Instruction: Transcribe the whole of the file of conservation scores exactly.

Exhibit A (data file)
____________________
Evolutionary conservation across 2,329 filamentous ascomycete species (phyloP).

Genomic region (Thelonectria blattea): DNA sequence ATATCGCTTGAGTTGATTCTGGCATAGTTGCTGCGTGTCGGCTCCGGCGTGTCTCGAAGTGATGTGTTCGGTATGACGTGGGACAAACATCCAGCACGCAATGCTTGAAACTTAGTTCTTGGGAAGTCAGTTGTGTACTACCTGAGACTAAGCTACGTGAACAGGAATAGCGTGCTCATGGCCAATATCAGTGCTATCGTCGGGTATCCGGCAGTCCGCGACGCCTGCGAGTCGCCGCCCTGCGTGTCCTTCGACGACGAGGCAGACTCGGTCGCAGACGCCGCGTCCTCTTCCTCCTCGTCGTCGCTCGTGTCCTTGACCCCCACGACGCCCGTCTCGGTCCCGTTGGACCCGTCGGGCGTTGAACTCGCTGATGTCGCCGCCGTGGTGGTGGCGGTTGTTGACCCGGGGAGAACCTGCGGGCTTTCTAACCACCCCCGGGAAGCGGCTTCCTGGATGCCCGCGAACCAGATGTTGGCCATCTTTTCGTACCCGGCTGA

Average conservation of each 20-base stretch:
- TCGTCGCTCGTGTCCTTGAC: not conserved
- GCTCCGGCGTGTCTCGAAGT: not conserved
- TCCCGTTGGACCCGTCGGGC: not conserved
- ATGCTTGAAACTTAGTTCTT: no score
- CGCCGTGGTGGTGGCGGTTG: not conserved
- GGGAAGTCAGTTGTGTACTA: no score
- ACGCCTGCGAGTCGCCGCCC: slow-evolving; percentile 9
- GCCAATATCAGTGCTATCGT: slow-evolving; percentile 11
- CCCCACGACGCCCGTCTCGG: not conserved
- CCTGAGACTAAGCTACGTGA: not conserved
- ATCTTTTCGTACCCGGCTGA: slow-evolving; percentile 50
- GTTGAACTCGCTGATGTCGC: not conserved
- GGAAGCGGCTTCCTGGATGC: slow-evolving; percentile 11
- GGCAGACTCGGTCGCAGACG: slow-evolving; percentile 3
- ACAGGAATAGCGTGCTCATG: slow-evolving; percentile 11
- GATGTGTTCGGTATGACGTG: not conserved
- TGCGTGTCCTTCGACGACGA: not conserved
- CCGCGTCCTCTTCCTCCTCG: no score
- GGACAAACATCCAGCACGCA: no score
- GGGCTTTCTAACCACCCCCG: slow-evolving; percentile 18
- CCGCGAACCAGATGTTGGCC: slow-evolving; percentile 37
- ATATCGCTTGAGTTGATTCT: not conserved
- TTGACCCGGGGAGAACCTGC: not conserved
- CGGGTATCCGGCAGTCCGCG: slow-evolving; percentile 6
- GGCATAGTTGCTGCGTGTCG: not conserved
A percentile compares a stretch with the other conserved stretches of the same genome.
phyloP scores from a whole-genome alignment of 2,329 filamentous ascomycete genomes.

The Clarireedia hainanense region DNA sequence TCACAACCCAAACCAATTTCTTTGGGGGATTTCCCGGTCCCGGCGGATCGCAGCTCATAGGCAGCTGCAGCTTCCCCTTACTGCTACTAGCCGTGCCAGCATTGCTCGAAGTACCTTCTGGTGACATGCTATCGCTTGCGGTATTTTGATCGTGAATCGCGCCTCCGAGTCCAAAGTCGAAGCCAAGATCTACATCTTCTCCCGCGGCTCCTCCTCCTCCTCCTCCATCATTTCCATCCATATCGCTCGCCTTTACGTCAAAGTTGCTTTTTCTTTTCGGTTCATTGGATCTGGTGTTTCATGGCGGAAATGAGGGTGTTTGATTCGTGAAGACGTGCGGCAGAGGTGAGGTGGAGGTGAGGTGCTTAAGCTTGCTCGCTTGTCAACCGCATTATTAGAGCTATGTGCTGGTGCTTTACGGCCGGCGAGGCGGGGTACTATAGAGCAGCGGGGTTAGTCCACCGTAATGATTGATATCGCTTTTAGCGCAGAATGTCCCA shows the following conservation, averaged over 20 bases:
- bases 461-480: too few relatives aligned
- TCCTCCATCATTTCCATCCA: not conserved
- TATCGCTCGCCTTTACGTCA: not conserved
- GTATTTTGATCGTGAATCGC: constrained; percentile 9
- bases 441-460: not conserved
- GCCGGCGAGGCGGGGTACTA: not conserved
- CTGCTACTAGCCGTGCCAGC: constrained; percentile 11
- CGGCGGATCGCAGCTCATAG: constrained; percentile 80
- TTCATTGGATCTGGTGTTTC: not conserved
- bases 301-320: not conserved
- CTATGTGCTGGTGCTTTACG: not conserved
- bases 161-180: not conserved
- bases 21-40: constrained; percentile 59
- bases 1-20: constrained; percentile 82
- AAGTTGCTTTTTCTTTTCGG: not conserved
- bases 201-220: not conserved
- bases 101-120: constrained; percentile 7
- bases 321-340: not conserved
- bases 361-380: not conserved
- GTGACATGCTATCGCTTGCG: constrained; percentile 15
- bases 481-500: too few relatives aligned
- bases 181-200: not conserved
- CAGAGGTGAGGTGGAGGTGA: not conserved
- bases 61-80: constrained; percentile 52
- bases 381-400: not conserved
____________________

Evolutionary conservation across 2,329 filamentous ascomycete species (phyloP).

Genomic region (Thelonectria blattea): DNA sequence ATATCGCTTGAGTTGATTCTGGCATAGTTGCTGCGTGTCGGCTCCGGCGTGTCTCGAAGTGATGTGTTCGGTATGACGTGGGACAAACATCCAGCACGCAATGCTTGAAACTTAGTTCTTGGGAAGTCAGTTGTGTACTACCTGAGACTAAGCTACGTGAACAGGAATAGCGTGCTCATGGCCAATATCAGTGCTATCGTCGGGTATCCGGCAGTCCGCGACGCCTGCGAGTCGCCGCCCTGCGTGTCCTTCGACGACGAGGCAGACTCGGTCGCAGACGCCGCGTCCTCTTCCTCCTCGTCGTCGCTCGTGTCCTTGACCCCCACGACGCCCGTCTCGGTCCCGTTGGACCCGTCGGGCGTTGAACTCGCTGATGTCGCCGCCGTGGTGGTGGCGGTTGTTGACCCGGGGAGAACCTGCGGGCTTTCTAACCACCCCCGGGAAGCGGCTTCCTGGATGCCCGCGAACCAGATGTTGGCCATCTTTTCGTACCCGGCTGA

Average conservation of each 20-base stretch:
- TCGTCGCTCGTGTCCTTGAC: not conserved
- GCTCCGGCGTGTCTCGAAGT: not conserved
- TCCCGTTGGACCCGTCGGGC: not conserved
- ATGCTTGAAACTTAGTTCTT: no score
- CGCCGTGGTGGTGGCGGTTG: not conserved
- GGGAAGTCAGTTGTGTACTA: no score
- ACGCCTGCGAGTCGCCGCCC: slow-evolving; percentile 9
- GCCAATATCAGTGCTATCGT: slow-evolving; percentile 11
- CCCCACGACGCCCGTCTCGG: not conserved
- CCTGAGACTAAGCTACGTGA: not conserved
- ATCTTTTCGTACCCGGCTGA: slow-evolving; percentile 50
- GTTGAACTCGCTGATGTCGC: not conserved
- GGAAGCGGCTTCCTGGATGC: slow-evolving; percentile 11
- GGCAGACTCGGTCGCAGACG: slow-evolving; percentile 3
- ACAGGAATAGCGTGCTCATG: slow-evolving; percentile 11
- GATGTGTTCGGTATGACGTG: not conserved
- TGCGTGTCCTTCGACGACGA: not conserved
- CCGCGTCCTCTTCCTCCTCG: no score
- GGACAAACATCCAGCACGCA: no score
- GGGCTTTCTAACCACCCCCG: slow-evolving; percentile 18
- CCGCGAACCAGATGTTGGCC: slow-evolving; percentile 37
- ATATCGCTTGAGTTGATTCT: not conserved
- TTGACCCGGGGAGAACCTGC: not conserved
- CGGGTATCCGGCAGTCCGCG: slow-evolving; percentile 6
- GGCATAGTTGCTGCGTGTCG: not conserved
A percentile compares a stretch with the other conserved stretches of the same genome.
phyloP scores from a whole-genome alignment of 2,329 filamentous ascomycete genomes.

The Clarireedia hainanense region DNA sequence TCACAACCCAAACCAATTTCTTTGGGGGATTTCCCGGTCCCGGCGGATCGCAGCTCATAGGCAGCTGCAGCTTCCCCTTACTGCTACTAGCCGTGCCAGCATTGCTCGAAGTACCTTCTGGTGACATGCTATCGCTTGCGGTATTTTGATCGTGAATCGCGCCTCCGAGTCCAAAGTCGAAGCCAAGATCTACATCTTCTCCCGCGGCTCCTCCTCCTCCTCCTCCATCATTTCCATCCATATCGCTCGCCTTTACGTCAAAGTTGCTTTTTCTTTTCGGTTCATTGGATCTGGTGTTTCATGGCGGAAATGAGGGTGTTTGATTCGTGAAGACGTGCGGCAGAGGTGAGGTGGAGGTGAGGTGCTTAAGCTTGCTCGCTTGTCAACCGCATTATTAGAGCTATGTGCTGGTGCTTTACGGCCGGCGAGGCGGGGTACTATAGAGCAGCGGGGTTAGTCCACCGTAATGATTGATATCGCTTTTAGCGCAGAATGTCCCA shows the following conservation, averaged over 20 bases:
- bases 461-480: too few relatives aligned
- TCCTCCATCATTTCCATCCA: not conserved
- TATCGCTCGCCTTTACGTCA: not conserved
- GTATTTTGATCGTGAATCGC: constrained; percentile 9
- bases 441-460: not conserved
- GCCGGCGAGGCGGGGTACTA: not conserved
- CTGCTACTAGCCGTGCCAGC: constrained; percentile 11
- CGGCGGATCGCAGCTCATAG: constrained; percentile 80
- TTCATTGGATCTGGTGTTTC: not conserved
- bases 301-320: not conserved
- CTATGTGCTGGTGCTTTACG: not conserved
- bases 161-180: not conserved
- bases 21-40: constrained; percentile 59
- bases 1-20: constrained; percentile 82
- AAGTTGCTTTTTCTTTTCGG: not conserved
- bases 201-220: not conserved
- bases 101-120: constrained; percentile 7
- bases 321-340: not conserved
- bases 361-380: not conserved
- GTGACATGCTATCGCTTGCG: constrained; percentile 15
- bases 481-500: too few relatives aligned
- bases 181-200: not conserved
- CAGAGGTGAGGTGGAGGTGA: not conserved
- bases 61-80: constrained; percentile 52
- bases 381-400: not conserved